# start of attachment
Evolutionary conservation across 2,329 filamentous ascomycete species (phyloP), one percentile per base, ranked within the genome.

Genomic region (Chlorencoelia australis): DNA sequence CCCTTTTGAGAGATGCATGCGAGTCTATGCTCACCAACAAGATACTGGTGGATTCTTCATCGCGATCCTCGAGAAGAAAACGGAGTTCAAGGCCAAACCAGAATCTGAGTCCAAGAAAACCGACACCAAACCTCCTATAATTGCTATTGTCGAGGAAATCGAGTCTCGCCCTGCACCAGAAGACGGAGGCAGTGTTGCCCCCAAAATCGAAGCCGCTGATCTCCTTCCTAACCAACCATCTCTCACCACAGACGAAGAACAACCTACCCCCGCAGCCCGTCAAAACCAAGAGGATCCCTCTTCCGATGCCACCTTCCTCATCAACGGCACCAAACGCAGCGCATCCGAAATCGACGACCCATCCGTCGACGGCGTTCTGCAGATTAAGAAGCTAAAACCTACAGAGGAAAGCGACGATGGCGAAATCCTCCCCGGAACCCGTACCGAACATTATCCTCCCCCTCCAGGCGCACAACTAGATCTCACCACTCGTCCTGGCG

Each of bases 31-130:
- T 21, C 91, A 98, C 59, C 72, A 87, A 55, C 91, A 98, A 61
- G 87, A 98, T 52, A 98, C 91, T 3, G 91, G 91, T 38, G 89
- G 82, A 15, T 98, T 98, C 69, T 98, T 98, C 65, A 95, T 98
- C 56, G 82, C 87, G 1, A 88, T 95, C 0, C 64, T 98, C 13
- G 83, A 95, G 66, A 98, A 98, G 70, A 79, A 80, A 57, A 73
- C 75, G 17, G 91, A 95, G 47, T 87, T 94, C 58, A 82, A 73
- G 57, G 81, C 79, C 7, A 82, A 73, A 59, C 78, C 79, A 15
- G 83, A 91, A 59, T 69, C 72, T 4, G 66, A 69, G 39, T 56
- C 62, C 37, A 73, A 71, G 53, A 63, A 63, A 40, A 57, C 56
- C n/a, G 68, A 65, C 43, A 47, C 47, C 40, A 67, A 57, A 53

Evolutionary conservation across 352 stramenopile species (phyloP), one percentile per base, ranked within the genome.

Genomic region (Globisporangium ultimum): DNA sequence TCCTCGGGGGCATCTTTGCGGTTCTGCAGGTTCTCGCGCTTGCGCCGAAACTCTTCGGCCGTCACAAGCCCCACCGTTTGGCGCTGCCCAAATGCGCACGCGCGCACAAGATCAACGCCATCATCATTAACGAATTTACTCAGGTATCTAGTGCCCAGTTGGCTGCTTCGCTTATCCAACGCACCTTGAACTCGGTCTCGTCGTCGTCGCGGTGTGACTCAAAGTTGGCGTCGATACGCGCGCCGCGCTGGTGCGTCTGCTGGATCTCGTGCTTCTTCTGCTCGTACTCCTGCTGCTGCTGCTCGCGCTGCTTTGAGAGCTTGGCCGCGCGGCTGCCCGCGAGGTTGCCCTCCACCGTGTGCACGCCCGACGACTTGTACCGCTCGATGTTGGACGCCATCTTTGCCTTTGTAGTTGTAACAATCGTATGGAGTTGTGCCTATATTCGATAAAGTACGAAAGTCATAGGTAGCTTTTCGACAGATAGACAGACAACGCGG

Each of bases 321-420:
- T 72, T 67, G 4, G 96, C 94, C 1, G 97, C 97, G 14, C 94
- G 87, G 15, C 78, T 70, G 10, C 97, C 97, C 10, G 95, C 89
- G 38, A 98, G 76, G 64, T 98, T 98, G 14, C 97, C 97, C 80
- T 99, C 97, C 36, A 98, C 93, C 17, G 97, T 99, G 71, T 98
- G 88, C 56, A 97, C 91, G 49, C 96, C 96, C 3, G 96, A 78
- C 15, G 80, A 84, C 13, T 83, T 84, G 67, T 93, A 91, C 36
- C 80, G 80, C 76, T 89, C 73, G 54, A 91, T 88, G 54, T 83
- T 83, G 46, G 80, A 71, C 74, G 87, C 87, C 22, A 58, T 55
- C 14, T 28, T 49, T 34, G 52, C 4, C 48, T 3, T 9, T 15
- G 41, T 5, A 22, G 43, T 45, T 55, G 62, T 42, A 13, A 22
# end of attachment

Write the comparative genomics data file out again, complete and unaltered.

Evolutionary conservation across 2,329 filamentous ascomycete species (phyloP), one percentile per base, ranked within the genome.

Genomic region (Chlorencoelia australis): DNA sequence CCCTTTTGAGAGATGCATGCGAGTCTATGCTCACCAACAAGATACTGGTGGATTCTTCATCGCGATCCTCGAGAAGAAAACGGAGTTCAAGGCCAAACCAGAATCTGAGTCCAAGAAAACCGACACCAAACCTCCTATAATTGCTATTGTCGAGGAAATCGAGTCTCGCCCTGCACCAGAAGACGGAGGCAGTGTTGCCCCCAAAATCGAAGCCGCTGATCTCCTTCCTAACCAACCATCTCTCACCACAGACGAAGAACAACCTACCCCCGCAGCCCGTCAAAACCAAGAGGATCCCTCTTCCGATGCCACCTTCCTCATCAACGGCACCAAACGCAGCGCATCCGAAATCGACGACCCATCCGTCGACGGCGTTCTGCAGATTAAGAAGCTAAAACCTACAGAGGAAAGCGACGATGGCGAAATCCTCCCCGGAACCCGTACCGAACATTATCCTCCCCCTCCAGGCGCACAACTAGATCTCACCACTCGTCCTGGCG

Each of bases 31-130:
- T 21, C 91, A 98, C 59, C 72, A 87, A 55, C 91, A 98, A 61
- G 87, A 98, T 52, A 98, C 91, T 3, G 91, G 91, T 38, G 89
- G 82, A 15, T 98, T 98, C 69, T 98, T 98, C 65, A 95, T 98
- C 56, G 82, C 87, G 1, A 88, T 95, C 0, C 64, T 98, C 13
- G 83, A 95, G 66, A 98, A 98, G 70, A 79, A 80, A 57, A 73
- C 75, G 17, G 91, A 95, G 47, T 87, T 94, C 58, A 82, A 73
- G 57, G 81, C 79, C 7, A 82, A 73, A 59, C 78, C 79, A 15
- G 83, A 91, A 59, T 69, C 72, T 4, G 66, A 69, G 39, T 56
- C 62, C 37, A 73, A 71, G 53, A 63, A 63, A 40, A 57, C 56
- C n/a, G 68, A 65, C 43, A 47, C 47, C 40, A 67, A 57, A 53

Evolutionary conservation across 352 stramenopile species (phyloP), one percentile per base, ranked within the genome.

Genomic region (Globisporangium ultimum): DNA sequence TCCTCGGGGGCATCTTTGCGGTTCTGCAGGTTCTCGCGCTTGCGCCGAAACTCTTCGGCCGTCACAAGCCCCACCGTTTGGCGCTGCCCAAATGCGCACGCGCGCACAAGATCAACGCCATCATCATTAACGAATTTACTCAGGTATCTAGTGCCCAGTTGGCTGCTTCGCTTATCCAACGCACCTTGAACTCGGTCTCGTCGTCGTCGCGGTGTGACTCAAAGTTGGCGTCGATACGCGCGCCGCGCTGGTGCGTCTGCTGGATCTCGTGCTTCTTCTGCTCGTACTCCTGCTGCTGCTGCTCGCGCTGCTTTGAGAGCTTGGCCGCGCGGCTGCCCGCGAGGTTGCCCTCCACCGTGTGCACGCCCGACGACTTGTACCGCTCGATGTTGGACGCCATCTTTGCCTTTGTAGTTGTAACAATCGTATGGAGTTGTGCCTATATTCGATAAAGTACGAAAGTCATAGGTAGCTTTTCGACAGATAGACAGACAACGCGG

Each of bases 321-420:
- T 72, T 67, G 4, G 96, C 94, C 1, G 97, C 97, G 14, C 94
- G 87, G 15, C 78, T 70, G 10, C 97, C 97, C 10, G 95, C 89
- G 38, A 98, G 76, G 64, T 98, T 98, G 14, C 97, C 97, C 80
- T 99, C 97, C 36, A 98, C 93, C 17, G 97, T 99, G 71, T 98
- G 88, C 56, A 97, C 91, G 49, C 96, C 96, C 3, G 96, A 78
- C 15, G 80, A 84, C 13, T 83, T 84, G 67, T 93, A 91, C 36
- C 80, G 80, C 76, T 89, C 73, G 54, A 91, T 88, G 54, T 83
- T 83, G 46, G 80, A 71, C 74, G 87, C 87, C 22, A 58, T 55
- C 14, T 28, T 49, T 34, G 52, C 4, C 48, T 3, T 9, T 15
- G 41, T 5, A 22, G 43, T 45, T 55, G 62, T 42, A 13, A 22